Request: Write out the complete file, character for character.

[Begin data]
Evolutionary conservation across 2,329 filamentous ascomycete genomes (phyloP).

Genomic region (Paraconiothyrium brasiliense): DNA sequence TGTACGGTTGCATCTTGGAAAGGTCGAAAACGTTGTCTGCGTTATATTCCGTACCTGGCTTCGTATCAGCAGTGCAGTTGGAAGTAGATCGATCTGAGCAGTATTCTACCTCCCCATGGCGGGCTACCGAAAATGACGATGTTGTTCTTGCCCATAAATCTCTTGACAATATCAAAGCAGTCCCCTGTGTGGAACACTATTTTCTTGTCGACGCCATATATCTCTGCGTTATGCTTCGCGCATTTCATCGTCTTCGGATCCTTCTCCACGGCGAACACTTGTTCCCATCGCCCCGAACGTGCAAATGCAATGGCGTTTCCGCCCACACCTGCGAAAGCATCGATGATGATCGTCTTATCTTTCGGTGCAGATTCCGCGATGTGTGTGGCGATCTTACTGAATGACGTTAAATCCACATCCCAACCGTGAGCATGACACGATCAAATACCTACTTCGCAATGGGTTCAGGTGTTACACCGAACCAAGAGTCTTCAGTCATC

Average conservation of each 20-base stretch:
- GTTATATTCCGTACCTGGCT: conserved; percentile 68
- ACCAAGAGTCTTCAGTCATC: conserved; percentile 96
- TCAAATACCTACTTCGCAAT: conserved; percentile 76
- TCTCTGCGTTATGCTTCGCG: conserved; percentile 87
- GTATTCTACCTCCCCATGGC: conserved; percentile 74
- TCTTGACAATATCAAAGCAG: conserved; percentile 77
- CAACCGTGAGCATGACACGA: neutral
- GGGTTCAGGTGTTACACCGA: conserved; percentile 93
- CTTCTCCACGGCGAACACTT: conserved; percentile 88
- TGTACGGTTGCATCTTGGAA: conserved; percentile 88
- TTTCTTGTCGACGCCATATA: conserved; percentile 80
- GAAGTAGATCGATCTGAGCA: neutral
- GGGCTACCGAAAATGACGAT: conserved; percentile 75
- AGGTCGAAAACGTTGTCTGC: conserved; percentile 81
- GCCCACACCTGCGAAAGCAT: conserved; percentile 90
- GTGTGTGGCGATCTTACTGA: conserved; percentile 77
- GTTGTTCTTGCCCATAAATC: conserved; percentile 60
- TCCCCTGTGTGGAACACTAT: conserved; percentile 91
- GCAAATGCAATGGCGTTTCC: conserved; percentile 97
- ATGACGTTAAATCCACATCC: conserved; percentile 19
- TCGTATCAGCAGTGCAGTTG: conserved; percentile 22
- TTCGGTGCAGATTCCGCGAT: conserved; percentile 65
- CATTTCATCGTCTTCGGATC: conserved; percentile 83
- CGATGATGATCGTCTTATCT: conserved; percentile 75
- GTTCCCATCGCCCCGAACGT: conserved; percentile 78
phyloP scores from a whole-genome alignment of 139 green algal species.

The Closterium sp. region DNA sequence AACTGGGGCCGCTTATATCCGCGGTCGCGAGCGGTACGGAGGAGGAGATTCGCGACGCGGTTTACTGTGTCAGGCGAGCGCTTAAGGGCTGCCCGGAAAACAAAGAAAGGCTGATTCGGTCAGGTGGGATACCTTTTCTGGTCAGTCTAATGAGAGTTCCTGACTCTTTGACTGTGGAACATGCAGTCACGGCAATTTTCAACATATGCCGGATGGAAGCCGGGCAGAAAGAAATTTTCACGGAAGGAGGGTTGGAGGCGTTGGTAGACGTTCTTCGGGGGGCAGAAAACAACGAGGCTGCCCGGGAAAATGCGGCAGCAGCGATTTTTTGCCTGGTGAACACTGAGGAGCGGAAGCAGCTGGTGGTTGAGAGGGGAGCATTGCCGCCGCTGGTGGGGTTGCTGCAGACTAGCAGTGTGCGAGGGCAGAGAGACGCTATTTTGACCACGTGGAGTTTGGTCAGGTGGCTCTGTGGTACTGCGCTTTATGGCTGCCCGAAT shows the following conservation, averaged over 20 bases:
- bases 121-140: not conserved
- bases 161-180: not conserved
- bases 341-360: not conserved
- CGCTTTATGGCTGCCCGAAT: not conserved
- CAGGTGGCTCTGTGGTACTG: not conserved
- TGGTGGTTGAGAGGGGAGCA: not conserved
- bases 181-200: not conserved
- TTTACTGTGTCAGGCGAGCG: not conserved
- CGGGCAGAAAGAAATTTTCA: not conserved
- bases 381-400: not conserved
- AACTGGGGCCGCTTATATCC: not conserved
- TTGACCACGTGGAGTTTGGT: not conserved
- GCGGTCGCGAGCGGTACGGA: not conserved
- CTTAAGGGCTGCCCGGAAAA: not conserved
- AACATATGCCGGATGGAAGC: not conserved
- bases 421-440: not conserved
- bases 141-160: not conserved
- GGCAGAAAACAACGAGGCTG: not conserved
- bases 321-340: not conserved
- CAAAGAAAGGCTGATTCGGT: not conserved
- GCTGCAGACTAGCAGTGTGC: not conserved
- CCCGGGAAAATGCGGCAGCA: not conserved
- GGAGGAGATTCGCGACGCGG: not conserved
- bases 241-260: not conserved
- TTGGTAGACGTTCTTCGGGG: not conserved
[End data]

Evolutionary conservation across 2,329 filamentous ascomycete genomes (phyloP).

Genomic region (Paraconiothyrium brasiliense): DNA sequence TGTACGGTTGCATCTTGGAAAGGTCGAAAACGTTGTCTGCGTTATATTCCGTACCTGGCTTCGTATCAGCAGTGCAGTTGGAAGTAGATCGATCTGAGCAGTATTCTACCTCCCCATGGCGGGCTACCGAAAATGACGATGTTGTTCTTGCCCATAAATCTCTTGACAATATCAAAGCAGTCCCCTGTGTGGAACACTATTTTCTTGTCGACGCCATATATCTCTGCGTTATGCTTCGCGCATTTCATCGTCTTCGGATCCTTCTCCACGGCGAACACTTGTTCCCATCGCCCCGAACGTGCAAATGCAATGGCGTTTCCGCCCACACCTGCGAAAGCATCGATGATGATCGTCTTATCTTTCGGTGCAGATTCCGCGATGTGTGTGGCGATCTTACTGAATGACGTTAAATCCACATCCCAACCGTGAGCATGACACGATCAAATACCTACTTCGCAATGGGTTCAGGTGTTACACCGAACCAAGAGTCTTCAGTCATC

Average conservation of each 20-base stretch:
- GTTATATTCCGTACCTGGCT: conserved; percentile 68
- ACCAAGAGTCTTCAGTCATC: conserved; percentile 96
- TCAAATACCTACTTCGCAAT: conserved; percentile 76
- TCTCTGCGTTATGCTTCGCG: conserved; percentile 87
- GTATTCTACCTCCCCATGGC: conserved; percentile 74
- TCTTGACAATATCAAAGCAG: conserved; percentile 77
- CAACCGTGAGCATGACACGA: neutral
- GGGTTCAGGTGTTACACCGA: conserved; percentile 93
- CTTCTCCACGGCGAACACTT: conserved; percentile 88
- TGTACGGTTGCATCTTGGAA: conserved; percentile 88
- TTTCTTGTCGACGCCATATA: conserved; percentile 80
- GAAGTAGATCGATCTGAGCA: neutral
- GGGCTACCGAAAATGACGAT: conserved; percentile 75
- AGGTCGAAAACGTTGTCTGC: conserved; percentile 81
- GCCCACACCTGCGAAAGCAT: conserved; percentile 90
- GTGTGTGGCGATCTTACTGA: conserved; percentile 77
- GTTGTTCTTGCCCATAAATC: conserved; percentile 60
- TCCCCTGTGTGGAACACTAT: conserved; percentile 91
- GCAAATGCAATGGCGTTTCC: conserved; percentile 97
- ATGACGTTAAATCCACATCC: conserved; percentile 19
- TCGTATCAGCAGTGCAGTTG: conserved; percentile 22
- TTCGGTGCAGATTCCGCGAT: conserved; percentile 65
- CATTTCATCGTCTTCGGATC: conserved; percentile 83
- CGATGATGATCGTCTTATCT: conserved; percentile 75
- GTTCCCATCGCCCCGAACGT: conserved; percentile 78
phyloP scores from a whole-genome alignment of 139 green algal species.

The Closterium sp. region DNA sequence AACTGGGGCCGCTTATATCCGCGGTCGCGAGCGGTACGGAGGAGGAGATTCGCGACGCGGTTTACTGTGTCAGGCGAGCGCTTAAGGGCTGCCCGGAAAACAAAGAAAGGCTGATTCGGTCAGGTGGGATACCTTTTCTGGTCAGTCTAATGAGAGTTCCTGACTCTTTGACTGTGGAACATGCAGTCACGGCAATTTTCAACATATGCCGGATGGAAGCCGGGCAGAAAGAAATTTTCACGGAAGGAGGGTTGGAGGCGTTGGTAGACGTTCTTCGGGGGGCAGAAAACAACGAGGCTGCCCGGGAAAATGCGGCAGCAGCGATTTTTTGCCTGGTGAACACTGAGGAGCGGAAGCAGCTGGTGGTTGAGAGGGGAGCATTGCCGCCGCTGGTGGGGTTGCTGCAGACTAGCAGTGTGCGAGGGCAGAGAGACGCTATTTTGACCACGTGGAGTTTGGTCAGGTGGCTCTGTGGTACTGCGCTTTATGGCTGCCCGAAT shows the following conservation, averaged over 20 bases:
- bases 121-140: not conserved
- bases 161-180: not conserved
- bases 341-360: not conserved
- CGCTTTATGGCTGCCCGAAT: not conserved
- CAGGTGGCTCTGTGGTACTG: not conserved
- TGGTGGTTGAGAGGGGAGCA: not conserved
- bases 181-200: not conserved
- TTTACTGTGTCAGGCGAGCG: not conserved
- CGGGCAGAAAGAAATTTTCA: not conserved
- bases 381-400: not conserved
- AACTGGGGCCGCTTATATCC: not conserved
- TTGACCACGTGGAGTTTGGT: not conserved
- GCGGTCGCGAGCGGTACGGA: not conserved
- CTTAAGGGCTGCCCGGAAAA: not conserved
- AACATATGCCGGATGGAAGC: not conserved
- bases 421-440: not conserved
- bases 141-160: not conserved
- GGCAGAAAACAACGAGGCTG: not conserved
- bases 321-340: not conserved
- CAAAGAAAGGCTGATTCGGT: not conserved
- GCTGCAGACTAGCAGTGTGC: not conserved
- CCCGGGAAAATGCGGCAGCA: not conserved
- GGAGGAGATTCGCGACGCGG: not conserved
- bases 241-260: not conserved
- TTGGTAGACGTTCTTCGGGG: not conserved